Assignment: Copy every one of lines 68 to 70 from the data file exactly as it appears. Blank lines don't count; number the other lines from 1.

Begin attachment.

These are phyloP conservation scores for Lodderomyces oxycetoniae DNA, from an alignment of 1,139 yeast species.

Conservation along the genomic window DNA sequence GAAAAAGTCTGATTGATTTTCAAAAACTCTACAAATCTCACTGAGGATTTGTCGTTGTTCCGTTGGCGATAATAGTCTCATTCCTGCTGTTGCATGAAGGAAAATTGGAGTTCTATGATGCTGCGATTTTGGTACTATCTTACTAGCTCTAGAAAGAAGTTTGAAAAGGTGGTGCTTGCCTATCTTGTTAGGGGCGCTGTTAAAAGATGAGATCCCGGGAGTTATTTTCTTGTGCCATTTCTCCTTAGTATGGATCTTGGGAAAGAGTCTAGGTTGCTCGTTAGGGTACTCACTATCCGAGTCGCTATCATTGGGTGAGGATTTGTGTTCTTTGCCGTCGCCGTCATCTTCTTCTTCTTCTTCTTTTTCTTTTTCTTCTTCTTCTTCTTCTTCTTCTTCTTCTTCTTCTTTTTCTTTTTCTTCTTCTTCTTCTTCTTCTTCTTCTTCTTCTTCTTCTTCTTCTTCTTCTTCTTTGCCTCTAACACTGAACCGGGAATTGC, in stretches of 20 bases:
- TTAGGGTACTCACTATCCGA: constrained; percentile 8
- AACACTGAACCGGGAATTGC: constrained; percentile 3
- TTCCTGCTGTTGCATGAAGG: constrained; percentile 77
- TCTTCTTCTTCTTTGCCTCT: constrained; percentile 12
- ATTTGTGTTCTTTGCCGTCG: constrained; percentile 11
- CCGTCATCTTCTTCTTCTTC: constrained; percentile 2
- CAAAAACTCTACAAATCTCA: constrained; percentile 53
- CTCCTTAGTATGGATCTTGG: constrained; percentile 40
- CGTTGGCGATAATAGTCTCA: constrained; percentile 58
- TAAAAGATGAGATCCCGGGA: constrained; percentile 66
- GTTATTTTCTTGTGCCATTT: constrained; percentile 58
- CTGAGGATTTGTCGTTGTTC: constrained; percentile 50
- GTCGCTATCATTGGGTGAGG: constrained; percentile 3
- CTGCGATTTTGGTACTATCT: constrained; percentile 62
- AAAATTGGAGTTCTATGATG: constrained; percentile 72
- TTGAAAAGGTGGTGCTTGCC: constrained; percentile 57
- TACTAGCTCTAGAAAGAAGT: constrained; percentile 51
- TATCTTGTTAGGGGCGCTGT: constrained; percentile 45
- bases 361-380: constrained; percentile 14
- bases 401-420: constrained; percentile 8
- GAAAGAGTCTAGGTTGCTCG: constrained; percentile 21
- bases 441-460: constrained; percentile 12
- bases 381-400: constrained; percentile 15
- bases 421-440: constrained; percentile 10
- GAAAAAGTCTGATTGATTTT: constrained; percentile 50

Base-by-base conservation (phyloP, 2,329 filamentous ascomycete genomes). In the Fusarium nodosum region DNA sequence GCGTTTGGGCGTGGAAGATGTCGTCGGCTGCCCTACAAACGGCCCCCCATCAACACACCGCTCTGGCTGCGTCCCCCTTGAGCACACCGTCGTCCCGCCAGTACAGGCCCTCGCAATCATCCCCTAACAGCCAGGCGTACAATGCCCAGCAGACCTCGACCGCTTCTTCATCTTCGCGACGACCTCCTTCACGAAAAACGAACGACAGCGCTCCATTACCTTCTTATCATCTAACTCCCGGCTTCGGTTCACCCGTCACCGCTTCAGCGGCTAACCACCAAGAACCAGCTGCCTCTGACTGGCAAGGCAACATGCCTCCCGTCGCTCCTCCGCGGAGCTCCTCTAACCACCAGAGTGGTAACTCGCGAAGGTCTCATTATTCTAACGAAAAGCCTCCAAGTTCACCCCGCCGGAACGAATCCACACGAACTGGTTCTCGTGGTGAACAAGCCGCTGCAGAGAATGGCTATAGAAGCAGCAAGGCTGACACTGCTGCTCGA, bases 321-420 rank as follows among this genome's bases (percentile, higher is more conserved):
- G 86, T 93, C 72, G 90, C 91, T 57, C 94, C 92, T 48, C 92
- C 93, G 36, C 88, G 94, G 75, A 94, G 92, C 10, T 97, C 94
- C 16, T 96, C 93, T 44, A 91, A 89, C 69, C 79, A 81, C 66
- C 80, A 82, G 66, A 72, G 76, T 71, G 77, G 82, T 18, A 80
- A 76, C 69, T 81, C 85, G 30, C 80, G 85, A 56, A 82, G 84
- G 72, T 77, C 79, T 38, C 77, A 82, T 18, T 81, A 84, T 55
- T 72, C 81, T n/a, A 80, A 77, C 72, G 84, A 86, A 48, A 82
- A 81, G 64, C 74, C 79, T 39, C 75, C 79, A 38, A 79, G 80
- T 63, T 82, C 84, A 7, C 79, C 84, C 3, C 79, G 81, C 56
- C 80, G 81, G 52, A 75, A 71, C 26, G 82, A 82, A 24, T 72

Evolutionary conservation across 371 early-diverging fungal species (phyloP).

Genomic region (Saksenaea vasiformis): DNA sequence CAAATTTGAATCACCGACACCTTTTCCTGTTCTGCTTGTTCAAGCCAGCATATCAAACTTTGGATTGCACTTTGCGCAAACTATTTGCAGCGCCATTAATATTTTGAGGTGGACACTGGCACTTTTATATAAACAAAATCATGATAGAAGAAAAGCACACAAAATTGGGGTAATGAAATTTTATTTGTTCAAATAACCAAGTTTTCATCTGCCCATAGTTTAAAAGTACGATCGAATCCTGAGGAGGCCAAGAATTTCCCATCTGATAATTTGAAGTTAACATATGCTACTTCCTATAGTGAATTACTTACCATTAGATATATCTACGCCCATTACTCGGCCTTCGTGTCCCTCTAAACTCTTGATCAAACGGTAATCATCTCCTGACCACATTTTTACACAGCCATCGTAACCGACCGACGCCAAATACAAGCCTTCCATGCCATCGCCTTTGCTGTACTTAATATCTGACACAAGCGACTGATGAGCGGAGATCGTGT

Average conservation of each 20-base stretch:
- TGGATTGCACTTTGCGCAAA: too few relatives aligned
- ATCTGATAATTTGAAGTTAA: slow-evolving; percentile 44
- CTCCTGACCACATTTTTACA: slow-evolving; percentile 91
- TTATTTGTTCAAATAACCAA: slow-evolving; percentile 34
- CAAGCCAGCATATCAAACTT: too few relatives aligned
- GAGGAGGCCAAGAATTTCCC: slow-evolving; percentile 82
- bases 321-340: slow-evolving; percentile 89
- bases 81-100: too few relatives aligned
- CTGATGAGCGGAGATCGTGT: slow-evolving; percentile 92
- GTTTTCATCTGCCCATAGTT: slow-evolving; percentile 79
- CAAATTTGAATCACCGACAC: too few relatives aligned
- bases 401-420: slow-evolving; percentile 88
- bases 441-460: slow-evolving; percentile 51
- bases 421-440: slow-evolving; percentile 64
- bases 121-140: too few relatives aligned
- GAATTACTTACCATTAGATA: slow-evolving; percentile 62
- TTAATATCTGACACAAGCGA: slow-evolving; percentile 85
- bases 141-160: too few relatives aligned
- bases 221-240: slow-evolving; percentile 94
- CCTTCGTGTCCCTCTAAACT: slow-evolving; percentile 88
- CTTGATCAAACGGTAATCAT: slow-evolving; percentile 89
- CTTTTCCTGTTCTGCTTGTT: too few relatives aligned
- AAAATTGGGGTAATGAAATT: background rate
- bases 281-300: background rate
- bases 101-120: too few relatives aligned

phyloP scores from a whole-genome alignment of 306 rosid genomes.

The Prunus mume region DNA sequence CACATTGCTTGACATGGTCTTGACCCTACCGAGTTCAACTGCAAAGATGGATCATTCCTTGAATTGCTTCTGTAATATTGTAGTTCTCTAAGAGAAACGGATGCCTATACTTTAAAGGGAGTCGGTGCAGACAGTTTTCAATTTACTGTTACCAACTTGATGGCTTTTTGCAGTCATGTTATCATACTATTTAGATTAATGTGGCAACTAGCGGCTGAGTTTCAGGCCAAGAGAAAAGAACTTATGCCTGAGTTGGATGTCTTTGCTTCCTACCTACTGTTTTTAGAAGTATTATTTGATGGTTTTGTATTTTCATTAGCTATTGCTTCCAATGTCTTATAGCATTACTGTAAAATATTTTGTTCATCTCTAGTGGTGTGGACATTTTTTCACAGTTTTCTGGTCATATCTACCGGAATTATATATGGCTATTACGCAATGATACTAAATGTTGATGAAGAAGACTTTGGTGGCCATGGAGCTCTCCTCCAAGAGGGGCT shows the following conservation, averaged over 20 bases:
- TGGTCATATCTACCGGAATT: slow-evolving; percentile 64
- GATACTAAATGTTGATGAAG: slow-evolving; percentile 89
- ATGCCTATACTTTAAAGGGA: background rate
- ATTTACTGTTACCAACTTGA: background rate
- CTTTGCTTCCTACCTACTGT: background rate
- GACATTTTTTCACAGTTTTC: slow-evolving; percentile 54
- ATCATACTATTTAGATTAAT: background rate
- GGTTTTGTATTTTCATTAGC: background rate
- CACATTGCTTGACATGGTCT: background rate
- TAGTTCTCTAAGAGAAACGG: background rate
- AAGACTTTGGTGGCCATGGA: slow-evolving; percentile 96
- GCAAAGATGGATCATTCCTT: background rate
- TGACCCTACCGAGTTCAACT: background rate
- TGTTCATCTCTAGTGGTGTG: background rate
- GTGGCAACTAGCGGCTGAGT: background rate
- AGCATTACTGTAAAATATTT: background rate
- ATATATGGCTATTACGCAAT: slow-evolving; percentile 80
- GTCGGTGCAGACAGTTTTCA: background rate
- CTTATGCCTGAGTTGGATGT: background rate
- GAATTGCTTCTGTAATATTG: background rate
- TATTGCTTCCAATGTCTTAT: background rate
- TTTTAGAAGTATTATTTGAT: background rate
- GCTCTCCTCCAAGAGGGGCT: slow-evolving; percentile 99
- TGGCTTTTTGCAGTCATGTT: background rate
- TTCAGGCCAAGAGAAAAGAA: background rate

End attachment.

The Prunus mume region DNA sequence CACATTGCTTGACATGGTCTTGACCCTACCGAGTTCAACTGCAAAGATGGATCATTCCTTGAATTGCTTCTGTAATATTGTAGTTCTCTAAGAGAAACGGATGCCTATACTTTAAAGGGAGTCGGTGCAGACAGTTTTCAATTTACTGTTACCAACTTGATGGCTTTTTGCAGTCATGTTATCATACTATTTAGATTAATGTGGCAACTAGCGGCTGAGTTTCAGGCCAAGAGAAAAGAACTTATGCCTGAGTTGGATGTCTTTGCTTCCTACCTACTGTTTTTAGAAGTATTATTTGATGGTTTTGTATTTTCATTAGCTATTGCTTCCAATGTCTTATAGCATTACTGTAAAATATTTTGTTCATCTCTAGTGGTGTGGACATTTTTTCACAGTTTTCTGGTCATATCTACCGGAATTATATATGGCTATTACGCAATGATACTAAATGTTGATGAAGAAGACTTTGGTGGCCATGGAGCTCTCCTCCAAGAGGGGCT shows the following conservation, averaged over 20 bases:
- TGGTCATATCTACCGGAATT: slow-evolving; percentile 64
- GATACTAAATGTTGATGAAG: slow-evolving; percentile 89